How Did I Get Here, And Where Is The Next Turn?

Greetings and salutations to all who deem this worthy of your time...

Brought up Oct 2, 2012

She Will Always Be Young...

One of the hardest things we face, I think, is the loss of a loved one, especially a parent or child. Losing one at a young age, people expect the family's grief to be great. A life not quite lived is gone. When we lose an older loved one, we are told they are at peace now. They are with God. Their pain has ended. Don't you, just once, want to scream, "I don't give a damn! I wasn't ready to let go yet?" All the platitudes, all the kind words may make us feel a little better, but not much.

I watched my best friend and her family bury their mother today. They lost their father last year. It doesn't matter how old they are nor their parents' ages. Those four, five counting their nephew their parents raised, were like little orphaned children. They were so grief stricken, so lost, it broke my heart. I loved their mom so very much, but I know my pain is at least 100 times less than theirs is.

Steel Magnolias is one of my all time favorite movies. I have probably watched it 50 times if I've watched it once. One of my favorite scenes is in the cemetery after the family has just laid their child to rest. The mom's grief is so naked, it's almost unbearable. Her friends try to comfort her the only way they know how. They comment on the service, the flowers, how she stayed by her child's bed as she died. One pipe's up. "We should all be rejoicing... She is with her King." The mother's reaction is exactly like mine would be. "...I'd rather have her here." My title tonight comes from the friend's reply to this. After, the mom breaks down, screaming "I want to know why!" As I said before, I don't think age makes much difference when we lose a loved one. I know, each of my friend Jody's children were thinking that same thing at some point today. I know I did. Why did it have to be one of the sweetest, kindest, most loving and generous souls I have ever met that had to suffer and die before any of us was ready to see her go? All the kind words in the world can not ease that pain. It's too raw, to new, and too deep a pain for words to ease.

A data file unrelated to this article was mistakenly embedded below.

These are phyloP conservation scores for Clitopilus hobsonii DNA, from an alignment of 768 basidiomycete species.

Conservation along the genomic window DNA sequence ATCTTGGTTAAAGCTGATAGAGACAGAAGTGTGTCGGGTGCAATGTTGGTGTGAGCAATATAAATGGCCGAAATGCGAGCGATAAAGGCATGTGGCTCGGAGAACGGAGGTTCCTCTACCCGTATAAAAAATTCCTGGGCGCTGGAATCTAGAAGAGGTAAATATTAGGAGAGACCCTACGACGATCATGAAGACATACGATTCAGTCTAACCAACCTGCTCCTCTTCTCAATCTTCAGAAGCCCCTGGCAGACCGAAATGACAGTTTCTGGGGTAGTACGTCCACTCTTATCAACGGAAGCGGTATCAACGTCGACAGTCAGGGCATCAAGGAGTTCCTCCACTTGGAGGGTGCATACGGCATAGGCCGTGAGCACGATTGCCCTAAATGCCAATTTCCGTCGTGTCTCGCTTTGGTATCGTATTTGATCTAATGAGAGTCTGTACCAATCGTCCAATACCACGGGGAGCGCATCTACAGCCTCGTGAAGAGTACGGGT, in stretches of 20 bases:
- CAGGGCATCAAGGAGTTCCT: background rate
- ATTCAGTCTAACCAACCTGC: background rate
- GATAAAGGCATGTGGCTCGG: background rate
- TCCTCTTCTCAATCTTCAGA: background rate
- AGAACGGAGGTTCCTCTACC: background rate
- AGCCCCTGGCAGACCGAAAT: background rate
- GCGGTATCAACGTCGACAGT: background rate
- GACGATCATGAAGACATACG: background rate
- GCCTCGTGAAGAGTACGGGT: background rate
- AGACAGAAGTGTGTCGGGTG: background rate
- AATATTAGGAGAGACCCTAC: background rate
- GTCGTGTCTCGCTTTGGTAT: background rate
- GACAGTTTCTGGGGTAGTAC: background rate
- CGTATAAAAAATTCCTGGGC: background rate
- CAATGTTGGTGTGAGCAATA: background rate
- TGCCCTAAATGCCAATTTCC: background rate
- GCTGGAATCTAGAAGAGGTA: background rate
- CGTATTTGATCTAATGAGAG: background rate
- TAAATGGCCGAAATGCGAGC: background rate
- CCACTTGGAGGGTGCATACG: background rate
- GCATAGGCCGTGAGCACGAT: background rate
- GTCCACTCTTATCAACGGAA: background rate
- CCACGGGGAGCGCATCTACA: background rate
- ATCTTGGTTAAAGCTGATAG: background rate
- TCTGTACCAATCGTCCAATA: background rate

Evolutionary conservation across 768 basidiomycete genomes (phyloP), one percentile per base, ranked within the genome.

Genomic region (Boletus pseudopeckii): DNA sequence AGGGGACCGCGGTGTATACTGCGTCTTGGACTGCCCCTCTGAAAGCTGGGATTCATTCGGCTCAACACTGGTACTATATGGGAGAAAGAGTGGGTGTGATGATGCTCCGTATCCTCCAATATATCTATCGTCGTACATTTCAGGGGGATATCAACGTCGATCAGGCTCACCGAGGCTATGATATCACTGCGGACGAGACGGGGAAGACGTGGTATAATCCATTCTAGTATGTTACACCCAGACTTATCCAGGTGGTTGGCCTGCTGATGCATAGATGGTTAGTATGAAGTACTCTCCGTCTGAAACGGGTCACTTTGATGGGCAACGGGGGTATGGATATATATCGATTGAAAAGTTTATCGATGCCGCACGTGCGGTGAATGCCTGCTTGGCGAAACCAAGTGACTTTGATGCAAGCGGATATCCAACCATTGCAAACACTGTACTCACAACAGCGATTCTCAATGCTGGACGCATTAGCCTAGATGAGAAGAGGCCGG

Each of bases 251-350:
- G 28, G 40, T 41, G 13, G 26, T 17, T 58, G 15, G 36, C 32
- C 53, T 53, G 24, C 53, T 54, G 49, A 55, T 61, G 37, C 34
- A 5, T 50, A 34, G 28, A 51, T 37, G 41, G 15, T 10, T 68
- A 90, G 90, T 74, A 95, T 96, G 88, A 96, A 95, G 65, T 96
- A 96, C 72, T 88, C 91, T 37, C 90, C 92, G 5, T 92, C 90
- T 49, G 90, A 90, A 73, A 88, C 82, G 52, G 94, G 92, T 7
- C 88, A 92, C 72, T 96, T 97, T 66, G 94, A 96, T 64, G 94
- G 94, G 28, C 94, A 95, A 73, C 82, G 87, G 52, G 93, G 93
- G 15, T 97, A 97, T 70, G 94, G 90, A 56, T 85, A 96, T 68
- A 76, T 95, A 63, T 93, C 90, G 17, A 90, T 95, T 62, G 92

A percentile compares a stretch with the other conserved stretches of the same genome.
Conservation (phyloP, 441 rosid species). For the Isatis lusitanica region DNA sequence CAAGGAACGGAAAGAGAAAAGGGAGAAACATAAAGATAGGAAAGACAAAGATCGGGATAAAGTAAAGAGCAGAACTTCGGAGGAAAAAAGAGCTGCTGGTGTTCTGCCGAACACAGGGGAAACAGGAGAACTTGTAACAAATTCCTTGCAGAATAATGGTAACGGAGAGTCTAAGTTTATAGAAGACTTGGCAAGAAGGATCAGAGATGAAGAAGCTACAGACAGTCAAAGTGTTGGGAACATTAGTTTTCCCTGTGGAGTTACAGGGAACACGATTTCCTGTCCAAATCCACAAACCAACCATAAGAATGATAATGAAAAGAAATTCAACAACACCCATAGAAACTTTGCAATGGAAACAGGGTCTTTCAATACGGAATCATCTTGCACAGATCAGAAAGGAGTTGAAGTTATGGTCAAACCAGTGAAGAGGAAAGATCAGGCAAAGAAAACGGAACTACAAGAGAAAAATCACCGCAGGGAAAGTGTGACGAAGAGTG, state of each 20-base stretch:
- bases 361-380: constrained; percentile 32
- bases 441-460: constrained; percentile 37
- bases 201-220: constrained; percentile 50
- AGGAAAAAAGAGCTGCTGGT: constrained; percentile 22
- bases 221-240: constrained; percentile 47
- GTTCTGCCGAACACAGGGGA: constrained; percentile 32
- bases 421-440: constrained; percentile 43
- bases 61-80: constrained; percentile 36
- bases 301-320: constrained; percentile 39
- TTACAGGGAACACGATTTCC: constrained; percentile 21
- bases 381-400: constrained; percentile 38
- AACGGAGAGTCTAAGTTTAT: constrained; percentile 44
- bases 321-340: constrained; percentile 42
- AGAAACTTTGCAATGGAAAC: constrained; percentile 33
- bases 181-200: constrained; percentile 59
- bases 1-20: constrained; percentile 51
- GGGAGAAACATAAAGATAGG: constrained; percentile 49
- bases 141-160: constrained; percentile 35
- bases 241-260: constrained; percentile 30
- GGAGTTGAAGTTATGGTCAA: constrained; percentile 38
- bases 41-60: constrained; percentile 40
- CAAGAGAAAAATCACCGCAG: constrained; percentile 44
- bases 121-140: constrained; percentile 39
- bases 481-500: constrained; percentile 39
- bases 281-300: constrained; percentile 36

In my mind's eye, my friend Jody is still the young, beautiful mom I knew as a child. I still hear her laugh, I still hear her voice. Her eyes are in the faces of her children, grand children and great grand children. Her smile is stamped there. I see their father in them as well. His talented, sweet voice echoes in his sons and grandson. His sense of humor does as well. They both live on there in those precious souls I call friends, but love like family.

I did find a small comfort today. I felt ill at ease with my friends, and left their mom's house earlier than I planned. As my dear, darling friend hugged me, she told me to go visit my mom. My mom was released today after her surgery yesterday. She is in pain, but was up and about when I left. I did what my friend said. I had planned to anyway, but, the look on my friend's sweet face is burned in my mind. My mom is gone, it said, but yours isn't. She's right, but I know, someday, and sooner than I will ever be ready for, I will wear that same look, and feel that same way.

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